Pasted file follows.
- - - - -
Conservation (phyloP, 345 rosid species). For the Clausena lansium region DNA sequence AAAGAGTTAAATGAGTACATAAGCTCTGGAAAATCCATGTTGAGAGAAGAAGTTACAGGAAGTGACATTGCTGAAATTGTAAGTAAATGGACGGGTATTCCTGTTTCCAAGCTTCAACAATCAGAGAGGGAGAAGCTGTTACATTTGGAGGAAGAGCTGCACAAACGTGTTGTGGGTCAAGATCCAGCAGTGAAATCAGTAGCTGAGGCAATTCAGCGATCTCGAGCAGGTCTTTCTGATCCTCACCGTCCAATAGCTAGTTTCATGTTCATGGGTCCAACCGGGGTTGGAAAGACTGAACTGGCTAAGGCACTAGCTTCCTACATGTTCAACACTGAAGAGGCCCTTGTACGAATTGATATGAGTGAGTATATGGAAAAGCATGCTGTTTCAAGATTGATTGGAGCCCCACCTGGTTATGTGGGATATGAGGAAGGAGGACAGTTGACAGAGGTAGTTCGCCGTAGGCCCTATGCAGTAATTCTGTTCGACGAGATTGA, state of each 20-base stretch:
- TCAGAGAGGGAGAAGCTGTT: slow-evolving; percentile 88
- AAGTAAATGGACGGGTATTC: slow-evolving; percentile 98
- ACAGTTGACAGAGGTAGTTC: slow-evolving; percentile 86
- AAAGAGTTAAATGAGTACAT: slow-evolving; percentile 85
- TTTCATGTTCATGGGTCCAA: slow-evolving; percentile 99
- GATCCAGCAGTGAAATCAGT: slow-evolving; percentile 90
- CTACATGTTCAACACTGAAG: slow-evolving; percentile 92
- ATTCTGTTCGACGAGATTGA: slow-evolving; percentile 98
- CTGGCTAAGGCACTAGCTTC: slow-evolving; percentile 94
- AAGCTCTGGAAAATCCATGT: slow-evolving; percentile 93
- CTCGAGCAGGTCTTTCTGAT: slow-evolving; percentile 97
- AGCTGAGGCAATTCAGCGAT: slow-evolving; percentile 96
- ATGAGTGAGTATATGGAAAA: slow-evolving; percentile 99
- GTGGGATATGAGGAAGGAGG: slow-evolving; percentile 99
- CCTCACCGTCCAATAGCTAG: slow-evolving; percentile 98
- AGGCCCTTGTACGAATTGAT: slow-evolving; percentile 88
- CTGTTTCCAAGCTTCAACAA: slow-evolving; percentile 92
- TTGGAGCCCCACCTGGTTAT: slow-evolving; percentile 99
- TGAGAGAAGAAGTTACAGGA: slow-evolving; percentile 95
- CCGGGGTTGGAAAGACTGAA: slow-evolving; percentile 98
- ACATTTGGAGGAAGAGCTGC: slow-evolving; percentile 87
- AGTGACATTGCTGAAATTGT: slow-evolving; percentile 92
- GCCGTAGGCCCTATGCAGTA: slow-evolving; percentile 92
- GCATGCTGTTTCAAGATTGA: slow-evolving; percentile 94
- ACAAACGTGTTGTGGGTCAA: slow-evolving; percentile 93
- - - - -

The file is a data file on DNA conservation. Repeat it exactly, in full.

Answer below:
Conservation (phyloP, 345 rosid species). For the Clausena lansium region DNA sequence AAAGAGTTAAATGAGTACATAAGCTCTGGAAAATCCATGTTGAGAGAAGAAGTTACAGGAAGTGACATTGCTGAAATTGTAAGTAAATGGACGGGTATTCCTGTTTCCAAGCTTCAACAATCAGAGAGGGAGAAGCTGTTACATTTGGAGGAAGAGCTGCACAAACGTGTTGTGGGTCAAGATCCAGCAGTGAAATCAGTAGCTGAGGCAATTCAGCGATCTCGAGCAGGTCTTTCTGATCCTCACCGTCCAATAGCTAGTTTCATGTTCATGGGTCCAACCGGGGTTGGAAAGACTGAACTGGCTAAGGCACTAGCTTCCTACATGTTCAACACTGAAGAGGCCCTTGTACGAATTGATATGAGTGAGTATATGGAAAAGCATGCTGTTTCAAGATTGATTGGAGCCCCACCTGGTTATGTGGGATATGAGGAAGGAGGACAGTTGACAGAGGTAGTTCGCCGTAGGCCCTATGCAGTAATTCTGTTCGACGAGATTGA, state of each 20-base stretch:
- TCAGAGAGGGAGAAGCTGTT: slow-evolving; percentile 88
- AAGTAAATGGACGGGTATTC: slow-evolving; percentile 98
- ACAGTTGACAGAGGTAGTTC: slow-evolving; percentile 86
- AAAGAGTTAAATGAGTACAT: slow-evolving; percentile 85
- TTTCATGTTCATGGGTCCAA: slow-evolving; percentile 99
- GATCCAGCAGTGAAATCAGT: slow-evolving; percentile 90
- CTACATGTTCAACACTGAAG: slow-evolving; percentile 92
- ATTCTGTTCGACGAGATTGA: slow-evolving; percentile 98
- CTGGCTAAGGCACTAGCTTC: slow-evolving; percentile 94
- AAGCTCTGGAAAATCCATGT: slow-evolving; percentile 93
- CTCGAGCAGGTCTTTCTGAT: slow-evolving; percentile 97
- AGCTGAGGCAATTCAGCGAT: slow-evolving; percentile 96
- ATGAGTGAGTATATGGAAAA: slow-evolving; percentile 99
- GTGGGATATGAGGAAGGAGG: slow-evolving; percentile 99
- CCTCACCGTCCAATAGCTAG: slow-evolving; percentile 98
- AGGCCCTTGTACGAATTGAT: slow-evolving; percentile 88
- CTGTTTCCAAGCTTCAACAA: slow-evolving; percentile 92
- TTGGAGCCCCACCTGGTTAT: slow-evolving; percentile 99
- TGAGAGAAGAAGTTACAGGA: slow-evolving; percentile 95
- CCGGGGTTGGAAAGACTGAA: slow-evolving; percentile 98
- ACATTTGGAGGAAGAGCTGC: slow-evolving; percentile 87
- AGTGACATTGCTGAAATTGT: slow-evolving; percentile 92
- GCCGTAGGCCCTATGCAGTA: slow-evolving; percentile 92
- GCATGCTGTTTCAAGATTGA: slow-evolving; percentile 94
- ACAAACGTGTTGTGGGTCAA: slow-evolving; percentile 93